Here’s a headline I spotted recently:
“Big Truck TV Launches a New Online Video White Paper Channel.”
Naturally I was curious.
This turned out to be a set of presentations with a talking head giving advice to trucking companies.
So what’s with calling these “white papers?”
Some people are tempted to call anything they create a white paper… just to suggest that their content has all the gravitas of a real white paper. But be careful!
The term “white paper” carries many expectations.
If you use it carelessly, you will disappoint your best prospects.
Instead of building up your firm as a trusted advisor providing useful content, you could do exactly the opposite: You could tear down your firm’s reputation by disappointing readers and wasting their time.
I believe there are four basic tests you can apply to a document to see if it’s fair to call it a “white paper.”
White paper test #1: Is it a written narrative?
Almost by definition, the term “white paper” suggests a narrative presented as text. Text is easy to review, skim, scan and skip.
To me, the term “video white paper” is nonsense.
Our eyes and our brains simply don’t process video the same way as text.
When executives need to make a big decision, you better believe they want something in their hands to read and discuss—not a video on YouTube.
White paper test #2: Is it a substantial length?
Most people agree that a white paper should contain useful information, not a sales pitch.
This means helping the reader understand an issue, solve a problem, or make a decision.
To accomplish that, a document needs a certain heft. Two or three pages won’t cut it. A 2- or 3-page article might be helpful, but please don’t call it a white paper.
I believe that a true white paper has at least five pages of real content, plus whatever front and back matter you include: most likely a cover, and pages for Contents, About the Company, and Sources.
White paper test #3: Is it for pre-sales?
Internet marketing guru Perry Marshall names 40+ types of documents that he treats as “white papers” including application guides, cheat sheets, installation guides, manuals(?!), optimizers, pocket guides, troubleshooting guides and tutorials.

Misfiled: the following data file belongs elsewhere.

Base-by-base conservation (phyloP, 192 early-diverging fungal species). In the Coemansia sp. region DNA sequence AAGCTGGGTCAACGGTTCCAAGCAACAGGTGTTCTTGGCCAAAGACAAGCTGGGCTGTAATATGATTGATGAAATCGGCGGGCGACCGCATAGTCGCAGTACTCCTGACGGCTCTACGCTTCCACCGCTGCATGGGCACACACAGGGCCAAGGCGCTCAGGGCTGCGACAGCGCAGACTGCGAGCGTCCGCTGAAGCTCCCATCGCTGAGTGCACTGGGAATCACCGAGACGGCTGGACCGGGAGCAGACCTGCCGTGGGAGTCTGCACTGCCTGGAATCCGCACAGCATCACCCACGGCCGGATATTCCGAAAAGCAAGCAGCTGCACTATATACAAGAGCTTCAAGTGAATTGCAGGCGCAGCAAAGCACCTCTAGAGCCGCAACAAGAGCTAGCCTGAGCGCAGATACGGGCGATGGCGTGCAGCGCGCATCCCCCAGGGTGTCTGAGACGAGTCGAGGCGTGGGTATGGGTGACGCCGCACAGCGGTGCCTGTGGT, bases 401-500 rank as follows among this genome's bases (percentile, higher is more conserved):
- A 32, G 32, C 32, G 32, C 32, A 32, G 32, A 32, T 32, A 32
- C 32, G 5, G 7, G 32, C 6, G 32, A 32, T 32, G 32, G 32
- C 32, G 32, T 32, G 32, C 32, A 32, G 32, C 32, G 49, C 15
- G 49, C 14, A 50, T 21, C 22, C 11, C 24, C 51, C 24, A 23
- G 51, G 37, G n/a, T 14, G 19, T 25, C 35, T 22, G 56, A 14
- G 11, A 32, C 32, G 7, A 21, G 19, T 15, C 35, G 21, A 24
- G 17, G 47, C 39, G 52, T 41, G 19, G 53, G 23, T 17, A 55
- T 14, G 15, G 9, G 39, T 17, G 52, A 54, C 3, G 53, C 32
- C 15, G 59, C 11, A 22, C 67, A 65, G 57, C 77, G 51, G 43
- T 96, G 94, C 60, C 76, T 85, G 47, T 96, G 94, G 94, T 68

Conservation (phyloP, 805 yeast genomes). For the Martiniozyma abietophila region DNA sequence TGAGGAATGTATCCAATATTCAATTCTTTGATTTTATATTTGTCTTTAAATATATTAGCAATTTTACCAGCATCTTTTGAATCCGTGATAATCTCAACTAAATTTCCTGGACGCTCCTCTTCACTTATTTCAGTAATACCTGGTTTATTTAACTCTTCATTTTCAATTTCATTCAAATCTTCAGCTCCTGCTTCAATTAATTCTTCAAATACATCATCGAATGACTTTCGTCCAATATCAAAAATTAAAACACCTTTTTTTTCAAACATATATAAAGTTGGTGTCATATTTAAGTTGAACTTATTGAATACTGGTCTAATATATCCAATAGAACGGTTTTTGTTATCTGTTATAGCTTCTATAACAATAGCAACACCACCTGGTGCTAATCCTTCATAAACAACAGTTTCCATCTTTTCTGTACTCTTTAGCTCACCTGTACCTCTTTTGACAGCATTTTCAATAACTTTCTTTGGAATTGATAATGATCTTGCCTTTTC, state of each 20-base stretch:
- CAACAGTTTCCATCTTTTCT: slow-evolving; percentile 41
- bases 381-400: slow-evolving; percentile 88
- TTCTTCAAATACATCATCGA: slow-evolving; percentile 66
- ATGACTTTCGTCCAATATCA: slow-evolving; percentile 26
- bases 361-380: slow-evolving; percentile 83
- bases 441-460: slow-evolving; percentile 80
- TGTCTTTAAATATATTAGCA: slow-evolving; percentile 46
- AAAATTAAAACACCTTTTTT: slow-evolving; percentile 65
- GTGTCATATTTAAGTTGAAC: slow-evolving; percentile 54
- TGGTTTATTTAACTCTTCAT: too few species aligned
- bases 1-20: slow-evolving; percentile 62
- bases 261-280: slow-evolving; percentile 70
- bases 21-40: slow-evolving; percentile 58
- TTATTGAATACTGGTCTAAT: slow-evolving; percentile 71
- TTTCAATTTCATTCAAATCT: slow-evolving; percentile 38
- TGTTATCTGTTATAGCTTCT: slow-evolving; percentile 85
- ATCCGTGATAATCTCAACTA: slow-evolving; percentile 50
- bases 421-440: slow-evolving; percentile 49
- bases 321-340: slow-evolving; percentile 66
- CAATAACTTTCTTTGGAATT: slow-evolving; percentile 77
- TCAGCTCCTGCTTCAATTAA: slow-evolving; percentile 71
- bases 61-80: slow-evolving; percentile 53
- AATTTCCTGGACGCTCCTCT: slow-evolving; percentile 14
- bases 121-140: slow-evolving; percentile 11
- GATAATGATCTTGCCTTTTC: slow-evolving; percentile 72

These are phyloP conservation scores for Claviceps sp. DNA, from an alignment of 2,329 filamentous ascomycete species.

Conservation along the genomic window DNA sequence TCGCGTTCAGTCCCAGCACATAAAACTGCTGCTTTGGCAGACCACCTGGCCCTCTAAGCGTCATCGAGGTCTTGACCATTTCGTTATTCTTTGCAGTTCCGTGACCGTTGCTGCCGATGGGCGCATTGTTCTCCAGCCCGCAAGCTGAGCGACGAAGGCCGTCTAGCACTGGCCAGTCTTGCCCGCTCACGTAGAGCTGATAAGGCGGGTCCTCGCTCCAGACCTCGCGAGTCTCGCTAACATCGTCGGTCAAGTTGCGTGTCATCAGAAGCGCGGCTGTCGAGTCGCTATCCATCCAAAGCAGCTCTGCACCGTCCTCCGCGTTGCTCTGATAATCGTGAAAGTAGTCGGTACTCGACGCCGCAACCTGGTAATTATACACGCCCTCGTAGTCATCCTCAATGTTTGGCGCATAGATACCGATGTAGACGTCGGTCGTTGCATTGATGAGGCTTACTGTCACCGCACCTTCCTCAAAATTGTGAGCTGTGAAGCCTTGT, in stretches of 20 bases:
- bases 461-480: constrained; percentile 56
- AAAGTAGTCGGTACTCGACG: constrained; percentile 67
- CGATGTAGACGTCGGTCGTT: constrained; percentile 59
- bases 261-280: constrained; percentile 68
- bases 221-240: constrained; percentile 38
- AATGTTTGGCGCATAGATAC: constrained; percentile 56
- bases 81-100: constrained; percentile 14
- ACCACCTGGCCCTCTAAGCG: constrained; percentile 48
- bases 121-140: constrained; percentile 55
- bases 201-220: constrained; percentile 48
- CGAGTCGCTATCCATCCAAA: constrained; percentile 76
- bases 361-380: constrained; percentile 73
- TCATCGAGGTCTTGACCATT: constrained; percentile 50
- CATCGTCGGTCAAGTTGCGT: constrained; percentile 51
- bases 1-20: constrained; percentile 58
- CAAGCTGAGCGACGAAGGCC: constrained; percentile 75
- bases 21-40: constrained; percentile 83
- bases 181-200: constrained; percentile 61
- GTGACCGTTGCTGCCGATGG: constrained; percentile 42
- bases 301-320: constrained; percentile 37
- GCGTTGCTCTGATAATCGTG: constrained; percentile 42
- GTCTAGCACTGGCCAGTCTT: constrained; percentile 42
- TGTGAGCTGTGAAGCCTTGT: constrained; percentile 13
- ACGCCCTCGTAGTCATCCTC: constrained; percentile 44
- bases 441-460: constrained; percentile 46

But much of this list is documentation used AFTER a purchase when you need help to install, use or troubleshoot some product.
Take it from someone who wrote this type of documentation for years: This may be useful, but it’s not the same as a white paper.
To my thinking, a white paper is a document used BEFORE a purchase. In the pre-sales stage, you’re in the world of marketing where your writing must inform and persuade.
After a purchase, you’re into technical support where your writing must document and explain. In most companies, you’re also dealing with different teams, different realities and different budgets.
White paper test #4: Does it provide referenced facts?
One final consideration. I believe a true white paper presents a logical argument supported by facts and figures, quotes from industry experts, impeccable statistics and credible reports.
A white paper is not just an opinionated rant. It is a dignified and carefully reasoned discussion of a topic.
So when is a “white paper” not a white paper?
Hint: When it’s a video, when it’s only two pages long, when it’s documentation, or when it’s an opinion piece unsupported by any facts.
Please use this term carefully, so that it continues to signify a worthwhile document of value and substance.
Key characteristics of a white paper
To sum up, a white paper must be:
- A document that contains narrative text
- At least 5-6 pages long in portrait format
- Educational, practical and useful, NOT a sales pitch
- Intended for use BEFORE a sale, not AFTER a sale
- Made up of referenced facts, NOT just opinion
- Formatted with an introduction or executive summary at the start
If a document in question meets all those criteria, you can very reasonably call it a “white paper.” If not, please call it something else.